Evangelicals and Catholics Together have produced a joint-statement, Do Whatever He Tells You: The Blessed Virgin Mary in Christian Faith and Life. ECT continues on the assumption that Evangelicals and Roman Catholics as those who "accept Christ as Lord and Savior are brothers and sisters in Christ". We wish that this were the case, but there has to be real concern that the Roman Catholic negation of justification by faith alone tends to detract from the gospel of grace and obscure the way of salvation.
Now to the statement itself. The opening section attempts to set out the common ground between Evangelicals and Catholics on Mary. Then unresolved differences are spelt out under the headings of, A Catholic Word to Evangelicals and, An Evangelical Word to Catholics. On the whole disagreements are faced honestly rather than fudged. The Evangelicals explain on the basis of Scripture why they do not accept Roman Catholic dogmas such as the Perpetual Virginity, Immaculate Conception, Bodily Assumption and Invocation of Mary. However, the Evangelical signatories seem open to further special revelation on Marian teaching saying,
"As a safeguard against the temptation to idolatry and because this pattern of piety is not found in the New Testament, most Evangelicals today do not include prayers to Mary and the saints in their worship and personal devotions. At the same time, we acknowledge that the sovereign Lord may choose to reveal himself in extraordinary ways whenever and however he wills." [Emphasis added].
What is the last sentence in that quote supposed to mean in the light of Evangelical commitment to sola Scriptura? Yes, we are open to the Spirit giving us more light from the Word, but that does not entail the revelation of new doctrines like the 'Bodily Assumption of Mary' which are not found in the Bible. The Westminster Confession of Faith speaks for all Evangelicals when it says,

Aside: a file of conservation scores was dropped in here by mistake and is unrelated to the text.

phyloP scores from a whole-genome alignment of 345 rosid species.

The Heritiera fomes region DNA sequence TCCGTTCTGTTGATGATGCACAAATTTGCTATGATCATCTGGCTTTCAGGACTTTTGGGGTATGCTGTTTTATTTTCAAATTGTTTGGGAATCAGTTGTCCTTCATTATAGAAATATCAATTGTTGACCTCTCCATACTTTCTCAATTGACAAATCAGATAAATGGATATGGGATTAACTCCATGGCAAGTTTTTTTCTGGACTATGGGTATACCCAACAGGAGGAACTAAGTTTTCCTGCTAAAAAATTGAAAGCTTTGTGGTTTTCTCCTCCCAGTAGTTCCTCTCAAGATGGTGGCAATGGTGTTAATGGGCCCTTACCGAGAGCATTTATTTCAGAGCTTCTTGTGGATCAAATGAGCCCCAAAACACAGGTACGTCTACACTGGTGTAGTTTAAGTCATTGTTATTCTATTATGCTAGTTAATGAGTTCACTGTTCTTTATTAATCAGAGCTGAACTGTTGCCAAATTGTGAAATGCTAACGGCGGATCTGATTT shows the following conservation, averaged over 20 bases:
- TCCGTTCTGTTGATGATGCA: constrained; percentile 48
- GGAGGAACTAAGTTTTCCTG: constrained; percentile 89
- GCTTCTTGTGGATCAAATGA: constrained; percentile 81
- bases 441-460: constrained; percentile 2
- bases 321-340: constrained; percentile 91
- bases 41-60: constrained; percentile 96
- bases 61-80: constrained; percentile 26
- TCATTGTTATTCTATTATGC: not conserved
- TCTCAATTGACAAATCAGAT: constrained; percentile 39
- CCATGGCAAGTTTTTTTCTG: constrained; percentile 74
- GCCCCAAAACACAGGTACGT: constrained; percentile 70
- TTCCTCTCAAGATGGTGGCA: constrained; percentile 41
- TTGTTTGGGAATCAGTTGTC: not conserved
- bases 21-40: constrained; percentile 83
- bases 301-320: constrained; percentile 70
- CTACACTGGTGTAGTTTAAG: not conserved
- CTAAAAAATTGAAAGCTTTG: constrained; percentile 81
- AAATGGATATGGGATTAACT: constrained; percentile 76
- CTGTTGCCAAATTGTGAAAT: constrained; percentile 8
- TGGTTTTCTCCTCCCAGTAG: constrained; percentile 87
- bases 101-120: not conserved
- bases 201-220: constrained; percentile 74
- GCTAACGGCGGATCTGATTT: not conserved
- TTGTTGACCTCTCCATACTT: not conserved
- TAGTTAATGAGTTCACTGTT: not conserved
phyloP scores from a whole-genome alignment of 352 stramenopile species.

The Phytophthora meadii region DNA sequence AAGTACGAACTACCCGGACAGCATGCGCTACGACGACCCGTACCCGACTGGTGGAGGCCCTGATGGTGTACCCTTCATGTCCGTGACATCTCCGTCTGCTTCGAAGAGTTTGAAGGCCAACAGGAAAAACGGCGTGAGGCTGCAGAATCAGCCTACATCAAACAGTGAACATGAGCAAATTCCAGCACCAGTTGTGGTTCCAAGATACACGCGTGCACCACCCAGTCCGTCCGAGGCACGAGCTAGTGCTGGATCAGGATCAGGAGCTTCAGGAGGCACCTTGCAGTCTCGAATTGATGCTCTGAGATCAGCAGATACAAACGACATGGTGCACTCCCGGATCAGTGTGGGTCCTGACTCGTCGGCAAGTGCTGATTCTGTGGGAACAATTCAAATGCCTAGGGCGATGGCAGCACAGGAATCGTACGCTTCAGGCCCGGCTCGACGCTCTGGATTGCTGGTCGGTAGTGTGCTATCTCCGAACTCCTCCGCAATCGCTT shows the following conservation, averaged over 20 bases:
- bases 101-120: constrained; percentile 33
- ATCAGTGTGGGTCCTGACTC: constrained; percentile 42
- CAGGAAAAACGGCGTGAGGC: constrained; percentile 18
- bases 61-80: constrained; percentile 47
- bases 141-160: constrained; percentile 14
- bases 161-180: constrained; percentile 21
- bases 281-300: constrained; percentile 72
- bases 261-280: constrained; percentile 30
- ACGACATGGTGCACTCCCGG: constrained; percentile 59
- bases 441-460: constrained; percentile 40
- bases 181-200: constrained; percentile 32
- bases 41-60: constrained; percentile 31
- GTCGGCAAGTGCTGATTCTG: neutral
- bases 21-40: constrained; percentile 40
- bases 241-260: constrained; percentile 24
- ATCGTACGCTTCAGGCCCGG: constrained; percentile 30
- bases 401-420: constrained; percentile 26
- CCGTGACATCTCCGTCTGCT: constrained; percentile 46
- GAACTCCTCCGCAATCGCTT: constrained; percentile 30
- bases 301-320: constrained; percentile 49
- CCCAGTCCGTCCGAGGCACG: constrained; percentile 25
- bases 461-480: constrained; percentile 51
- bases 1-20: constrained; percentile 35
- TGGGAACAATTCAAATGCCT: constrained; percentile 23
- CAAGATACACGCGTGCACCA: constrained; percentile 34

"The supreme judge by which all controversies of religion are to be determined, and all decrees of councils, opinions of ancient writers, doctrines of men, and private spirits, are to be examined, and in whose sentence we are to rest, can be no other but the Holy Spirit speaking in the Scripture." (WCF I:X).
On this issue the Evangelical signatories have conceded too much in the direction of Roman Catholic thinking. That quibble aside, and it is a serious quibble, there is much that is helpful in what the Evangelicals have to say on Mary and her role in redemptive history. Overreacting against the extravagance of Roman Catholic Marian teaching Evangelicals have sometimes failed to give due consideration to Mary. She is indeed 'blessed among women' as the mother of our Lord. We should admire and imitate her faith and love. All Christians need to give careful heed to her admonition concerning her Son, "Whatever he says to you, do it." (John 2:5). The Evangelicals note that the Reformers seemed to have a much 'higher' view of Mary than their theological heirs and successors.
Surprising as it may seem, this document is able to highlight a considerable amount of common understanding between Bible believing Evangelicals and traditional Catholics on Mary. But even as this joint-statement demonstrates, with all the best ecumenical will in the world, serious disagreements remain. In a sense, the big issue is sola Scriptura. Shall we view Mary in the light of the witness of Scripture alone, or will we supplement what the Bible says with the dogmas of the Roman Catholic Church? On that point, Evangelicals and Catholics are not together.
I believe that dialogue between Evangelicals and Roman Catholics is a worthwhile exercise. But the Evangelicals often seem to be the ones conceding ground. As ever Rome wants unity on its own terms. Writing in The Guardian, Roman Catholic theologian Hans Kung despairs of this tendency, exposing the Vatican's ecumenical skulduggery. Evangelicals should take note.